It is hard for me to believe that this record, released in 2003, is twenty years old. It seems like yesterday when the Postal Service’s Give Up was released, but time moves inexorably faster when you’re older, I suppose.
I've always been a fan of the synth duo, which I define as a band containing a keyboardist/programmer and a singer. Some of my favorite records have been made by synth duos,Soft Cell and Yaz/Yazoo come to mind. OMD. Soft Cell combined a punk approach to keyboard with sleazy and sad tales of life in seamy London melded with Marc Almond’s elastic, soaring voice. Yaz/Yazoo meshed Vince Clarke’s irresistible, gleaming melodies with Alison Moyet’s powerful blues vocals, spinning classic tales of love and loss. OMD, able to trade vocal leads on their wistful, atmospheric tunes, often as a duo. We love them so much there’s a Singles Going Steady podcast featuring each:
Soft Cell:link (‘Tainted Love/Where Did Our Love Go’)
Yaz/Yazoo:link (‘Nobody’s Diary’)
This brings us to the Postal Service, a synth duo of sorts with keyboardist/programmer Jimmy Tamborello (from Dntel) and singer/guitarist Ben Gibbard (from Death Cab For Cutie), setting up a classic synth duo format, but then adding the extra spice of Jenny Lewis (Rilo Kiley) on backing vocals, making for a “super-sized” synth pop duo of three. These folks are all from the Seattle area, working individually on each track and sending each other tapes to be edited and added to, they created this little gem of a record. Naturally they released the LP on Sub Pop records, and Give Up became Sub Pop’s second highest selling LP after Nirvana’s Bleach.
The overall sound of the duo is led by Gibbard’s smooth, high vocals which are heartfelt and distinct, combined with some heartbreak lyrics, all built around mostly simple, catchy as hell three chord songs filled with enough beeps and boops to divert your attention. Tamborello must be congratulated for his excellent use of drum patterns, samples, and fills throughout the record.
Give Up opens with a devastating one-two pop punch, starting with ‘The District Sleeps Alone Tonight,’ super pop with three repeating chords and filled with violin and pizzicato samples, drum filigree all over, and Gibbard singing heartbroken lyrics like “I am finally seeing/I was the one worth leaving.” It’s a beautiful, fantastical earworm kicked over by the next track ‘Such Great Heights’, more standard sounding synth pop with a killer melody from Gibbard, using two tracks to overlap his vocals in the verses, and adding a tiny guitar solo that’s just perfect. ‘Sleeping In’ references the Kennedy assassination and global warming, wrapped around a light tune with peppy drums and a glorious vocal. ‘Nothing Better’ is a song about a broken heart, full of icy keyboard tones, Gibbard’s vocals interrupted by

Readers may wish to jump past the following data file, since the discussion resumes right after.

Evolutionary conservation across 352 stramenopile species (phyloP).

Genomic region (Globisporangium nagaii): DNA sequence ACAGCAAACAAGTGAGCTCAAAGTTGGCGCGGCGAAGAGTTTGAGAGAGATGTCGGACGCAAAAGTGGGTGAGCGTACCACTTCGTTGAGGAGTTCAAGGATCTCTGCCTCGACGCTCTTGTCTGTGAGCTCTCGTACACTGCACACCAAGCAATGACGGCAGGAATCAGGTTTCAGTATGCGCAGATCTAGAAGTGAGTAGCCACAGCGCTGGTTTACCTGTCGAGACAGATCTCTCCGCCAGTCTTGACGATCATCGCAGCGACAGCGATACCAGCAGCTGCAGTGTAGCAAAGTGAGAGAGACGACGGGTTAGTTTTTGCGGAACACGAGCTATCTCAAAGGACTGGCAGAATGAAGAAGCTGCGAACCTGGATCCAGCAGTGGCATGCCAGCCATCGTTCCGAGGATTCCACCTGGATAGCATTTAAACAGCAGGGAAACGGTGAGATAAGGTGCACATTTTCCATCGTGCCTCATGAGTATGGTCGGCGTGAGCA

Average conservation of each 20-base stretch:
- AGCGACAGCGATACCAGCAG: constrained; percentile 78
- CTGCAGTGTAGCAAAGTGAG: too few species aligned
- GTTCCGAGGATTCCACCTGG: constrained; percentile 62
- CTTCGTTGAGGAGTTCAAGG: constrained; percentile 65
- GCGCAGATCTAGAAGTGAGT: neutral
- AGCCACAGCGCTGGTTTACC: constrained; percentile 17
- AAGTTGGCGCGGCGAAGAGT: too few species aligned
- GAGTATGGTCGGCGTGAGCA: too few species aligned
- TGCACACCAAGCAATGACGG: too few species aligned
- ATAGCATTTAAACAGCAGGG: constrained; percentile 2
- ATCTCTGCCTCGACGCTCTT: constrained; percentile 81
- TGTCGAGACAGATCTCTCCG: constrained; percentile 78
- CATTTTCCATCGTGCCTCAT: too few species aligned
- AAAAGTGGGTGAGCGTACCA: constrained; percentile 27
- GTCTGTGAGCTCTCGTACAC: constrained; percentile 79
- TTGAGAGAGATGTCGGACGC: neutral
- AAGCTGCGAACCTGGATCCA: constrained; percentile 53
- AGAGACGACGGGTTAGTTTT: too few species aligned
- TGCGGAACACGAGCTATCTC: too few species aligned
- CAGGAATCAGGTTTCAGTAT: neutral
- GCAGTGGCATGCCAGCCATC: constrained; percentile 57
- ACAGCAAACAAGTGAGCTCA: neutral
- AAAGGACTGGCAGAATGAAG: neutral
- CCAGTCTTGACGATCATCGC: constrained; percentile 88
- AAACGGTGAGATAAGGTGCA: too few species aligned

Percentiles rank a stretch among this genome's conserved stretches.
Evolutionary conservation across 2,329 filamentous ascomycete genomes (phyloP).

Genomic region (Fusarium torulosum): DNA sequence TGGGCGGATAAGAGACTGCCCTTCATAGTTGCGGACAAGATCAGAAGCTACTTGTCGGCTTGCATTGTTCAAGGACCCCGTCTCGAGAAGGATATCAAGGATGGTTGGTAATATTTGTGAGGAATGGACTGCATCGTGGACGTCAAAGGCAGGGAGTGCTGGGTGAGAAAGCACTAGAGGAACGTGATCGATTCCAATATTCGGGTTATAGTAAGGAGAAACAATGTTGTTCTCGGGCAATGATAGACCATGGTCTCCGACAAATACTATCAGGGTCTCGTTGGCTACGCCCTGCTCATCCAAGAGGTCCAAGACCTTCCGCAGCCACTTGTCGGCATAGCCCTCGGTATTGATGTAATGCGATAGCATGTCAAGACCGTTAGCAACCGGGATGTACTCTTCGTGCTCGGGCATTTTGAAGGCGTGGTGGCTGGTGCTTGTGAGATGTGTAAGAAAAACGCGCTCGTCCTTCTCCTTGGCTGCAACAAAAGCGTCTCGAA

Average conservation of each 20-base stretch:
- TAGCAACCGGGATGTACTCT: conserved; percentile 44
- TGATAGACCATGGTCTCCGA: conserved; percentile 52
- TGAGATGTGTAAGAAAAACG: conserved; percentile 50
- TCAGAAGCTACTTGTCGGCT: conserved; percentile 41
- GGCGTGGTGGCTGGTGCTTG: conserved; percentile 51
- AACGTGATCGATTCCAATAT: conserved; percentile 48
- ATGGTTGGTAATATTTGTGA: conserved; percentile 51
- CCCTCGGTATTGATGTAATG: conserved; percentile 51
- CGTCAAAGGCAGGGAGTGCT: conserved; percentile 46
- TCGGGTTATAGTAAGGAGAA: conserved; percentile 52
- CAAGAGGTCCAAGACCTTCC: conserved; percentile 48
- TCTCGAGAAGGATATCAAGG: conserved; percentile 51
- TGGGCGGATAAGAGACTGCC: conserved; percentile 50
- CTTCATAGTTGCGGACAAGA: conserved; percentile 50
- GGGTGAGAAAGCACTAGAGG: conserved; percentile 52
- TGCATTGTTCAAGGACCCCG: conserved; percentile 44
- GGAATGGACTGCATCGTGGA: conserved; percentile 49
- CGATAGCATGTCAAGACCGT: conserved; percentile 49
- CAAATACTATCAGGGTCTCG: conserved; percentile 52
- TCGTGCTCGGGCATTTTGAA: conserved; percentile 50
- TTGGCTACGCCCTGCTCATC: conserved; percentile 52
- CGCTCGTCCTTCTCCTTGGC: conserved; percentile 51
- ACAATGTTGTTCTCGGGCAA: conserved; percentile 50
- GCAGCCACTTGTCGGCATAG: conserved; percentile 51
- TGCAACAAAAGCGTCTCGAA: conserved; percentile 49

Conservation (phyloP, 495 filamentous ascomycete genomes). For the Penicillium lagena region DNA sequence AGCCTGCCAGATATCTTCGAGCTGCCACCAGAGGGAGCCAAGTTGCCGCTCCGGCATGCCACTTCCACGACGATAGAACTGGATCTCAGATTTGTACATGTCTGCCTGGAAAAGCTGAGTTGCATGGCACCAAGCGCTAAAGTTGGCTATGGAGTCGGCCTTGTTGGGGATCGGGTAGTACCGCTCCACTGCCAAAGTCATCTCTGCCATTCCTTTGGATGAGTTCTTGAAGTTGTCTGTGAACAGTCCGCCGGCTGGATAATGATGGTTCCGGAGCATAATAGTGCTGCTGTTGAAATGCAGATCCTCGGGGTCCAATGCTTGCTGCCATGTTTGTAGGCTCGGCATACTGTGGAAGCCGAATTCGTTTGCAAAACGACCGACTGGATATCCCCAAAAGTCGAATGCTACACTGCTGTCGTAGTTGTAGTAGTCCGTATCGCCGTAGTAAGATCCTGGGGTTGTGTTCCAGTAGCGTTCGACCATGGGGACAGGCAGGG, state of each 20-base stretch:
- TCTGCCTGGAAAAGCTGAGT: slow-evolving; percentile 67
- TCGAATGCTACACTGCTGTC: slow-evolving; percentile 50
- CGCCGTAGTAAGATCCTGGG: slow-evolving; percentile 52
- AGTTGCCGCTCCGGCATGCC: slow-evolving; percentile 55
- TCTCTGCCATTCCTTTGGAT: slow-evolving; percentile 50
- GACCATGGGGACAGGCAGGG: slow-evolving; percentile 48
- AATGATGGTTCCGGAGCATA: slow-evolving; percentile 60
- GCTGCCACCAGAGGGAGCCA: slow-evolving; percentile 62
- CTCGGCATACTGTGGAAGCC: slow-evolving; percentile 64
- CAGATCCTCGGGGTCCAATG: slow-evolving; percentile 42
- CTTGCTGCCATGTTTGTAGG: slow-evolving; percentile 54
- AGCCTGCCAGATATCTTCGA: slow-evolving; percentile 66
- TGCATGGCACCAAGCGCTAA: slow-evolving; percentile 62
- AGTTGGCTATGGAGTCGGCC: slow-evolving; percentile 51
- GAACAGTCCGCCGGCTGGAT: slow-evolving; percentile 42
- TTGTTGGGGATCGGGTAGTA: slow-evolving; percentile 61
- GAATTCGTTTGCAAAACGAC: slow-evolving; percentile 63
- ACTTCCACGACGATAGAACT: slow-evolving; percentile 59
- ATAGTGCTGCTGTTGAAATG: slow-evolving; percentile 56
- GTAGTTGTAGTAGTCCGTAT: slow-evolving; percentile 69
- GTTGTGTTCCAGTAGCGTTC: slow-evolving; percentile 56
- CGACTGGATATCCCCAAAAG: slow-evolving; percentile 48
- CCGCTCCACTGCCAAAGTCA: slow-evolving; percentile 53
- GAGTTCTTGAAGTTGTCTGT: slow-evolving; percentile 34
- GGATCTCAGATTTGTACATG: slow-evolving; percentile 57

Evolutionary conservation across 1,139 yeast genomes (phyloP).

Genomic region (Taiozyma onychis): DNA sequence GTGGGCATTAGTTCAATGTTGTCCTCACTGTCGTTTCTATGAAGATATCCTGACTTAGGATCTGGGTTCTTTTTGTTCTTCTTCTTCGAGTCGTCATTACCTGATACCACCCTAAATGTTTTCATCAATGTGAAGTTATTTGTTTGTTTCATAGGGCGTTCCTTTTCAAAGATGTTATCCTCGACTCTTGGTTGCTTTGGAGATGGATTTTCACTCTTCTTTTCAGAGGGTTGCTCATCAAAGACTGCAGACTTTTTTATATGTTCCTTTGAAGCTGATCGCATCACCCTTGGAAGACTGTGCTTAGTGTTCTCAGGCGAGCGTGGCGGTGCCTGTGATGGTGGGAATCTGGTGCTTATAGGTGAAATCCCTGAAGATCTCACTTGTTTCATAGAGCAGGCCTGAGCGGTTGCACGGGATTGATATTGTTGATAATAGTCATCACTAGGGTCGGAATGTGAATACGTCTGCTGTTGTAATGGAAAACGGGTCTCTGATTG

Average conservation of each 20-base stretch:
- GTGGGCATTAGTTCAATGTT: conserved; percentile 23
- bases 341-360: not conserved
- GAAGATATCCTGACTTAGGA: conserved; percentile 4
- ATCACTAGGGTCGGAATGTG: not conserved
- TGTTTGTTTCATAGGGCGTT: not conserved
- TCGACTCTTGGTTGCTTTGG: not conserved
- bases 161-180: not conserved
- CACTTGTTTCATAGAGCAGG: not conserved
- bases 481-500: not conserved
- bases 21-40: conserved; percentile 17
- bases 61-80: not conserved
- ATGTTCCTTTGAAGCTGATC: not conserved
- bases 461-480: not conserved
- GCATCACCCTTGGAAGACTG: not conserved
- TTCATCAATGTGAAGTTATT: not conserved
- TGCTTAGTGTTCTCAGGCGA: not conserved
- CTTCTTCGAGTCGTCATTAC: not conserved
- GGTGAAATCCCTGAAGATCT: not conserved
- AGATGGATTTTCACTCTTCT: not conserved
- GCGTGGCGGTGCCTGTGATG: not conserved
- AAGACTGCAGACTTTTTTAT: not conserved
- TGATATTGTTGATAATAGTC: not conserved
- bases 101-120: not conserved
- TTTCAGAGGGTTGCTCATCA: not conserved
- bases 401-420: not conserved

Jen Woods’ vocals (from Seattle band Tattle Tale and an indie solo artist), as the two square off during the song.
’Recycled Air’ has a bit of a Beach Boys feel, with another simple guitar solo. ‘Clark Gable’ is a tale of looking for love “like in the movies.” With a high bpm, loud brassy samples in the choruses, and Gibbard’s melodic vocal, aided by Jenny Lewis’ backing, this is a sly piece of super pop. ‘We Will Become Silhouettes’ opens with strange, stuttered guitar samples, powered by Gibbard’s plaintive vocal singing in the choruses: “We will become silhouettes/When our bodies finally go.” This is a surprisingly heart wrenching song for synth pop.
Things veer into Soft Cell territory with ‘This Place Is A Prison.’ It's a dark, funereal song with bleak creaking samples and accordion accompanying Gibbard’s whispered vocal until strong drums come in, accentuating the fear and desperation of the song. ‘Brand ‘New Colony’ opens with an 8-bit Pacman-like intro, with a hopeful tale of breaking free. There is another super violin sample break followed by 12-string guitar and harmonized vocals. Pop just doesn’t get any better than this. The ending track, ‘Natural Anthem,’ is an amazing moody instrumental, bringing me to think of The Beatles’ ‘Tomorrow Never Knows’ or something from PiL’s Metal Box. There's all kinds of drone and noise over a simple chord, and the bass drops out every eight bars or so, then right at the end, Gibbard’s vocal comes in and everything calms down. It’s a spectacular ending to this amazing record.
To sum it up, Give Up is an absolute gem of a record. 20 years later it is as fresh and powerful as the day it was released. It is essential synth pop more in the Yaz/Yazoo or OMD mode than Soft Cell. I highly recommend this LP. Plus the vinyl is available in an ultra cool blue-silver variant. It’s funny how time fixes your memories. I remember giving this CD to my sister as a present, funnily enough. We have been estranged for years (another story for a different review). And I haven’t seen or spoken to her since then. I wonder if she ever listened to it. Give Up. indeed.